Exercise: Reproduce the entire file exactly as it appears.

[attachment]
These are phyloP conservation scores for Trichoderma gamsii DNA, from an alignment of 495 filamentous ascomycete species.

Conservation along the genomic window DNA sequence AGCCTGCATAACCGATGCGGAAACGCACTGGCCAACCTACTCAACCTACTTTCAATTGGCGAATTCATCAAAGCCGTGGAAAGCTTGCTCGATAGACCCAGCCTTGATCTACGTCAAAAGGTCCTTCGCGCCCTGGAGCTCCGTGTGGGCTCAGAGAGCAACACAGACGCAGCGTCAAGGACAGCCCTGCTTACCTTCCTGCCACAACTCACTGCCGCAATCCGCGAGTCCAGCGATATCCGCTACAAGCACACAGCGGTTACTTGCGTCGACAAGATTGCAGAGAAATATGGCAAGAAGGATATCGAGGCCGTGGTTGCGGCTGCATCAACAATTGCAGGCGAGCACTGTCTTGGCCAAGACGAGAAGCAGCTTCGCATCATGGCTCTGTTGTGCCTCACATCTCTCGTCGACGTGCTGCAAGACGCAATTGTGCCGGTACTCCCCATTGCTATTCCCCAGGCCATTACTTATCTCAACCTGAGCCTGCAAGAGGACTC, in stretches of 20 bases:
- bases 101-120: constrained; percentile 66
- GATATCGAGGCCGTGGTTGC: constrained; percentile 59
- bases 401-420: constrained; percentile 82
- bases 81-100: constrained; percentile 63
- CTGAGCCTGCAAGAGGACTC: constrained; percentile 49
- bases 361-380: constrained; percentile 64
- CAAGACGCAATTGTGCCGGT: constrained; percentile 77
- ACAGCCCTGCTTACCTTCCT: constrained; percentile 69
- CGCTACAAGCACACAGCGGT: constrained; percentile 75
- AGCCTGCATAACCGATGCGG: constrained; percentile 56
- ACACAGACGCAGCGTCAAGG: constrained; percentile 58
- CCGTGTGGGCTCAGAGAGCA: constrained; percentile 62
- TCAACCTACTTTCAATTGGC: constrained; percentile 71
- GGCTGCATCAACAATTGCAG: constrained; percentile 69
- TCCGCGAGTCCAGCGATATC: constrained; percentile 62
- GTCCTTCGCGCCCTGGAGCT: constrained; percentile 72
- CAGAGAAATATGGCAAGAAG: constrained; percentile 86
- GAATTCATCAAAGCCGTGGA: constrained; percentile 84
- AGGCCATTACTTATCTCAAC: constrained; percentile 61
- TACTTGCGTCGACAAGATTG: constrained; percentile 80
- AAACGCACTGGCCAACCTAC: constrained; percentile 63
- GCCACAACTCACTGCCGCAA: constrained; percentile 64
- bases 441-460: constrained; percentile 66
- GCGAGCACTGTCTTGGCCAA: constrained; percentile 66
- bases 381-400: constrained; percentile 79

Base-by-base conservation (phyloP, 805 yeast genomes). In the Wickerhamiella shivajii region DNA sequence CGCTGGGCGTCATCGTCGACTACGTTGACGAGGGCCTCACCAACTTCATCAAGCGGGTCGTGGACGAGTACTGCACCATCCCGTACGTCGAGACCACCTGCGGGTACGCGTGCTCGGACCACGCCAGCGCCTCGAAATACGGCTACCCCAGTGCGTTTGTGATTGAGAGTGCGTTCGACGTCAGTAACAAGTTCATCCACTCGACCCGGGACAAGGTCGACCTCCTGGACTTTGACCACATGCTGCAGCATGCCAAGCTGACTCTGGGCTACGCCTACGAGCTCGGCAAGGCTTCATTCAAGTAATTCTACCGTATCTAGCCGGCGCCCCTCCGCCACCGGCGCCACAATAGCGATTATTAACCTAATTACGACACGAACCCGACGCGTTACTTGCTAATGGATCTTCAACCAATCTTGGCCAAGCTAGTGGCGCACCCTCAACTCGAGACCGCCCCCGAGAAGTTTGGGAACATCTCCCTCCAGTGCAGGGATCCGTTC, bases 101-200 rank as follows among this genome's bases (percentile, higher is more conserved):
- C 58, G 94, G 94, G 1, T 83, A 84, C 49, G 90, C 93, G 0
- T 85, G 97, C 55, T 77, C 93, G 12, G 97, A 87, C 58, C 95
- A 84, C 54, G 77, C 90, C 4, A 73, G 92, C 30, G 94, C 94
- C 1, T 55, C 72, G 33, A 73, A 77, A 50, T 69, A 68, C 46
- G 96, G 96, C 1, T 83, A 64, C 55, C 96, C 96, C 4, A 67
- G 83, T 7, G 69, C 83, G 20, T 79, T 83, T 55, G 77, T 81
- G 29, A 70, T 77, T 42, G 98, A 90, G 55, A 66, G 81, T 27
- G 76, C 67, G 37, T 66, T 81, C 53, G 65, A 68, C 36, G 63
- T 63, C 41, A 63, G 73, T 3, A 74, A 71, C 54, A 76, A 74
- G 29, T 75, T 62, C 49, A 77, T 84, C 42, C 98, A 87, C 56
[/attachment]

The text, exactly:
These are phyloP conservation scores for Trichoderma gamsii DNA, from an alignment of 495 filamentous ascomycete species.

Conservation along the genomic window DNA sequence AGCCTGCATAACCGATGCGGAAACGCACTGGCCAACCTACTCAACCTACTTTCAATTGGCGAATTCATCAAAGCCGTGGAAAGCTTGCTCGATAGACCCAGCCTTGATCTACGTCAAAAGGTCCTTCGCGCCCTGGAGCTCCGTGTGGGCTCAGAGAGCAACACAGACGCAGCGTCAAGGACAGCCCTGCTTACCTTCCTGCCACAACTCACTGCCGCAATCCGCGAGTCCAGCGATATCCGCTACAAGCACACAGCGGTTACTTGCGTCGACAAGATTGCAGAGAAATATGGCAAGAAGGATATCGAGGCCGTGGTTGCGGCTGCATCAACAATTGCAGGCGAGCACTGTCTTGGCCAAGACGAGAAGCAGCTTCGCATCATGGCTCTGTTGTGCCTCACATCTCTCGTCGACGTGCTGCAAGACGCAATTGTGCCGGTACTCCCCATTGCTATTCCCCAGGCCATTACTTATCTCAACCTGAGCCTGCAAGAGGACTC, in stretches of 20 bases:
- bases 101-120: constrained; percentile 66
- GATATCGAGGCCGTGGTTGC: constrained; percentile 59
- bases 401-420: constrained; percentile 82
- bases 81-100: constrained; percentile 63
- CTGAGCCTGCAAGAGGACTC: constrained; percentile 49
- bases 361-380: constrained; percentile 64
- CAAGACGCAATTGTGCCGGT: constrained; percentile 77
- ACAGCCCTGCTTACCTTCCT: constrained; percentile 69
- CGCTACAAGCACACAGCGGT: constrained; percentile 75
- AGCCTGCATAACCGATGCGG: constrained; percentile 56
- ACACAGACGCAGCGTCAAGG: constrained; percentile 58
- CCGTGTGGGCTCAGAGAGCA: constrained; percentile 62
- TCAACCTACTTTCAATTGGC: constrained; percentile 71
- GGCTGCATCAACAATTGCAG: constrained; percentile 69
- TCCGCGAGTCCAGCGATATC: constrained; percentile 62
- GTCCTTCGCGCCCTGGAGCT: constrained; percentile 72
- CAGAGAAATATGGCAAGAAG: constrained; percentile 86
- GAATTCATCAAAGCCGTGGA: constrained; percentile 84
- AGGCCATTACTTATCTCAAC: constrained; percentile 61
- TACTTGCGTCGACAAGATTG: constrained; percentile 80
- AAACGCACTGGCCAACCTAC: constrained; percentile 63
- GCCACAACTCACTGCCGCAA: constrained; percentile 64
- bases 441-460: constrained; percentile 66
- GCGAGCACTGTCTTGGCCAA: constrained; percentile 66
- bases 381-400: constrained; percentile 79

Base-by-base conservation (phyloP, 805 yeast genomes). In the Wickerhamiella shivajii region DNA sequence CGCTGGGCGTCATCGTCGACTACGTTGACGAGGGCCTCACCAACTTCATCAAGCGGGTCGTGGACGAGTACTGCACCATCCCGTACGTCGAGACCACCTGCGGGTACGCGTGCTCGGACCACGCCAGCGCCTCGAAATACGGCTACCCCAGTGCGTTTGTGATTGAGAGTGCGTTCGACGTCAGTAACAAGTTCATCCACTCGACCCGGGACAAGGTCGACCTCCTGGACTTTGACCACATGCTGCAGCATGCCAAGCTGACTCTGGGCTACGCCTACGAGCTCGGCAAGGCTTCATTCAAGTAATTCTACCGTATCTAGCCGGCGCCCCTCCGCCACCGGCGCCACAATAGCGATTATTAACCTAATTACGACACGAACCCGACGCGTTACTTGCTAATGGATCTTCAACCAATCTTGGCCAAGCTAGTGGCGCACCCTCAACTCGAGACCGCCCCCGAGAAGTTTGGGAACATCTCCCTCCAGTGCAGGGATCCGTTC, bases 101-200 rank as follows among this genome's bases (percentile, higher is more conserved):
- C 58, G 94, G 94, G 1, T 83, A 84, C 49, G 90, C 93, G 0
- T 85, G 97, C 55, T 77, C 93, G 12, G 97, A 87, C 58, C 95
- A 84, C 54, G 77, C 90, C 4, A 73, G 92, C 30, G 94, C 94
- C 1, T 55, C 72, G 33, A 73, A 77, A 50, T 69, A 68, C 46
- G 96, G 96, C 1, T 83, A 64, C 55, C 96, C 96, C 4, A 67
- G 83, T 7, G 69, C 83, G 20, T 79, T 83, T 55, G 77, T 81
- G 29, A 70, T 77, T 42, G 98, A 90, G 55, A 66, G 81, T 27
- G 76, C 67, G 37, T 66, T 81, C 53, G 65, A 68, C 36, G 63
- T 63, C 41, A 63, G 73, T 3, A 74, A 71, C 54, A 76, A 74
- G 29, T 75, T 62, C 49, A 77, T 84, C 42, C 98, A 87, C 56